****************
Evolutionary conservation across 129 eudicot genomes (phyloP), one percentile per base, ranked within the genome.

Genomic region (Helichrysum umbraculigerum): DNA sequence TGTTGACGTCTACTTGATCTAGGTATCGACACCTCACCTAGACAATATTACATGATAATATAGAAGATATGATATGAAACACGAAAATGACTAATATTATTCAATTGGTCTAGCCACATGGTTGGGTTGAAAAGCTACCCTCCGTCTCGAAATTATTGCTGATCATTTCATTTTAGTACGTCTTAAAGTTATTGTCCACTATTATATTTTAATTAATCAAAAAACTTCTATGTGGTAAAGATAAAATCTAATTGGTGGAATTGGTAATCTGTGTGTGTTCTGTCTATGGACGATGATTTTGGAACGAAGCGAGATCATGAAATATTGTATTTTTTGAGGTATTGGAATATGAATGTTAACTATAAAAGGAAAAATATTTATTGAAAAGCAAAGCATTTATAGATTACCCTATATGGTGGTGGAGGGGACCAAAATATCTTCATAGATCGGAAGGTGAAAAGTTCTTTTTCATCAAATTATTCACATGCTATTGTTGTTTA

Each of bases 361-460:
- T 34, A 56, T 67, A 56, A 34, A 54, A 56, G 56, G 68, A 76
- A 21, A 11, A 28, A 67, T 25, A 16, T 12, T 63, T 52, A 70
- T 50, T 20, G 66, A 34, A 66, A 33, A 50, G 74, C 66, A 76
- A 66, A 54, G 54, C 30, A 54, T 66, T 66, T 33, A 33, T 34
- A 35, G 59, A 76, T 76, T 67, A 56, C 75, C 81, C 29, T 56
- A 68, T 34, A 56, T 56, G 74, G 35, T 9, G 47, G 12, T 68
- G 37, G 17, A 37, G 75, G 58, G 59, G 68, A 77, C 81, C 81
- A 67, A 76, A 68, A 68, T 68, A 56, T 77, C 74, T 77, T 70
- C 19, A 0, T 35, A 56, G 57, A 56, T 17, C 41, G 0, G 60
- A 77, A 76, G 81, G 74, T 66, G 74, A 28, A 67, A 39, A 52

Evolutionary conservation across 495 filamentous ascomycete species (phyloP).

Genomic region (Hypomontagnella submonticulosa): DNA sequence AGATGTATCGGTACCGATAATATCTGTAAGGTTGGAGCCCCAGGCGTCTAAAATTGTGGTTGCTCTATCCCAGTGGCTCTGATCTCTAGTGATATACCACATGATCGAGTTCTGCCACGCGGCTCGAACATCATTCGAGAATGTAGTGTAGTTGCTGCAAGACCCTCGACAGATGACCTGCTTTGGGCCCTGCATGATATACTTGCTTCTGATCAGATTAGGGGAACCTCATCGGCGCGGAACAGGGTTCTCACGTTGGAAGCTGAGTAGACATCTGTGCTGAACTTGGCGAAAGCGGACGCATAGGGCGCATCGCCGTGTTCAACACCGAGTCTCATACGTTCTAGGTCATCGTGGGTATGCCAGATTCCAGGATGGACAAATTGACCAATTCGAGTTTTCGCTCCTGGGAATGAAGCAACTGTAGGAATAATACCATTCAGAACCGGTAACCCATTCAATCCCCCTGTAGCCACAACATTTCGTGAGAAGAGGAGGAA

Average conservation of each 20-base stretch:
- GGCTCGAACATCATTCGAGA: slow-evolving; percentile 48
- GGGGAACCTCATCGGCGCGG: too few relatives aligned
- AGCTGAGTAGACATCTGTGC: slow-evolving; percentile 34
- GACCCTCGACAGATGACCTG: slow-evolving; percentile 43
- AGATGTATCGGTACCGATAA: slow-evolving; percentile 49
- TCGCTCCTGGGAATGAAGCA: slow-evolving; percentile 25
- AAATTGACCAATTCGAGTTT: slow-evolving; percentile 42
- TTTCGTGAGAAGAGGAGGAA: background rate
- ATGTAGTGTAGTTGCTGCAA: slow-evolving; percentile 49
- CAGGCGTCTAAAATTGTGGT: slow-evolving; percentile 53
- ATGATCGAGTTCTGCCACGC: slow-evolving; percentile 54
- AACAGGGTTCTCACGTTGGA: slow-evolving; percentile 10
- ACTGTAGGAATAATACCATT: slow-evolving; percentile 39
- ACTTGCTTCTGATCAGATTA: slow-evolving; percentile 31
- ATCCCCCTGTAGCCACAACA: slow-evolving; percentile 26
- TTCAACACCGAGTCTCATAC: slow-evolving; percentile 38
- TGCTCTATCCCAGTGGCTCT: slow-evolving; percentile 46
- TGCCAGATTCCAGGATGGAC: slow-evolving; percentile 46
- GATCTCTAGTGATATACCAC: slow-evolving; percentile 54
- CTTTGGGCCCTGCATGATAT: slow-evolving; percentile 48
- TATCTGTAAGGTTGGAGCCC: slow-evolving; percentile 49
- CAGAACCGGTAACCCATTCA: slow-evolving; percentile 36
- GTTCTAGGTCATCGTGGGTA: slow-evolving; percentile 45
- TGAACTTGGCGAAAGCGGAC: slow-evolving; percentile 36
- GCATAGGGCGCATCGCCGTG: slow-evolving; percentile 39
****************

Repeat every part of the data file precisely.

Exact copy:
Evolutionary conservation across 129 eudicot genomes (phyloP), one percentile per base, ranked within the genome.

Genomic region (Helichrysum umbraculigerum): DNA sequence TGTTGACGTCTACTTGATCTAGGTATCGACACCTCACCTAGACAATATTACATGATAATATAGAAGATATGATATGAAACACGAAAATGACTAATATTATTCAATTGGTCTAGCCACATGGTTGGGTTGAAAAGCTACCCTCCGTCTCGAAATTATTGCTGATCATTTCATTTTAGTACGTCTTAAAGTTATTGTCCACTATTATATTTTAATTAATCAAAAAACTTCTATGTGGTAAAGATAAAATCTAATTGGTGGAATTGGTAATCTGTGTGTGTTCTGTCTATGGACGATGATTTTGGAACGAAGCGAGATCATGAAATATTGTATTTTTTGAGGTATTGGAATATGAATGTTAACTATAAAAGGAAAAATATTTATTGAAAAGCAAAGCATTTATAGATTACCCTATATGGTGGTGGAGGGGACCAAAATATCTTCATAGATCGGAAGGTGAAAAGTTCTTTTTCATCAAATTATTCACATGCTATTGTTGTTTA

Each of bases 361-460:
- T 34, A 56, T 67, A 56, A 34, A 54, A 56, G 56, G 68, A 76
- A 21, A 11, A 28, A 67, T 25, A 16, T 12, T 63, T 52, A 70
- T 50, T 20, G 66, A 34, A 66, A 33, A 50, G 74, C 66, A 76
- A 66, A 54, G 54, C 30, A 54, T 66, T 66, T 33, A 33, T 34
- A 35, G 59, A 76, T 76, T 67, A 56, C 75, C 81, C 29, T 56
- A 68, T 34, A 56, T 56, G 74, G 35, T 9, G 47, G 12, T 68
- G 37, G 17, A 37, G 75, G 58, G 59, G 68, A 77, C 81, C 81
- A 67, A 76, A 68, A 68, T 68, A 56, T 77, C 74, T 77, T 70
- C 19, A 0, T 35, A 56, G 57, A 56, T 17, C 41, G 0, G 60
- A 77, A 76, G 81, G 74, T 66, G 74, A 28, A 67, A 39, A 52

Evolutionary conservation across 495 filamentous ascomycete species (phyloP).

Genomic region (Hypomontagnella submonticulosa): DNA sequence AGATGTATCGGTACCGATAATATCTGTAAGGTTGGAGCCCCAGGCGTCTAAAATTGTGGTTGCTCTATCCCAGTGGCTCTGATCTCTAGTGATATACCACATGATCGAGTTCTGCCACGCGGCTCGAACATCATTCGAGAATGTAGTGTAGTTGCTGCAAGACCCTCGACAGATGACCTGCTTTGGGCCCTGCATGATATACTTGCTTCTGATCAGATTAGGGGAACCTCATCGGCGCGGAACAGGGTTCTCACGTTGGAAGCTGAGTAGACATCTGTGCTGAACTTGGCGAAAGCGGACGCATAGGGCGCATCGCCGTGTTCAACACCGAGTCTCATACGTTCTAGGTCATCGTGGGTATGCCAGATTCCAGGATGGACAAATTGACCAATTCGAGTTTTCGCTCCTGGGAATGAAGCAACTGTAGGAATAATACCATTCAGAACCGGTAACCCATTCAATCCCCCTGTAGCCACAACATTTCGTGAGAAGAGGAGGAA

Average conservation of each 20-base stretch:
- GGCTCGAACATCATTCGAGA: slow-evolving; percentile 48
- GGGGAACCTCATCGGCGCGG: too few relatives aligned
- AGCTGAGTAGACATCTGTGC: slow-evolving; percentile 34
- GACCCTCGACAGATGACCTG: slow-evolving; percentile 43
- AGATGTATCGGTACCGATAA: slow-evolving; percentile 49
- TCGCTCCTGGGAATGAAGCA: slow-evolving; percentile 25
- AAATTGACCAATTCGAGTTT: slow-evolving; percentile 42
- TTTCGTGAGAAGAGGAGGAA: background rate
- ATGTAGTGTAGTTGCTGCAA: slow-evolving; percentile 49
- CAGGCGTCTAAAATTGTGGT: slow-evolving; percentile 53
- ATGATCGAGTTCTGCCACGC: slow-evolving; percentile 54
- AACAGGGTTCTCACGTTGGA: slow-evolving; percentile 10
- ACTGTAGGAATAATACCATT: slow-evolving; percentile 39
- ACTTGCTTCTGATCAGATTA: slow-evolving; percentile 31
- ATCCCCCTGTAGCCACAACA: slow-evolving; percentile 26
- TTCAACACCGAGTCTCATAC: slow-evolving; percentile 38
- TGCTCTATCCCAGTGGCTCT: slow-evolving; percentile 46
- TGCCAGATTCCAGGATGGAC: slow-evolving; percentile 46
- GATCTCTAGTGATATACCAC: slow-evolving; percentile 54
- CTTTGGGCCCTGCATGATAT: slow-evolving; percentile 48
- TATCTGTAAGGTTGGAGCCC: slow-evolving; percentile 49
- CAGAACCGGTAACCCATTCA: slow-evolving; percentile 36
- GTTCTAGGTCATCGTGGGTA: slow-evolving; percentile 45
- TGAACTTGGCGAAAGCGGAC: slow-evolving; percentile 36
- GCATAGGGCGCATCGCCGTG: slow-evolving; percentile 39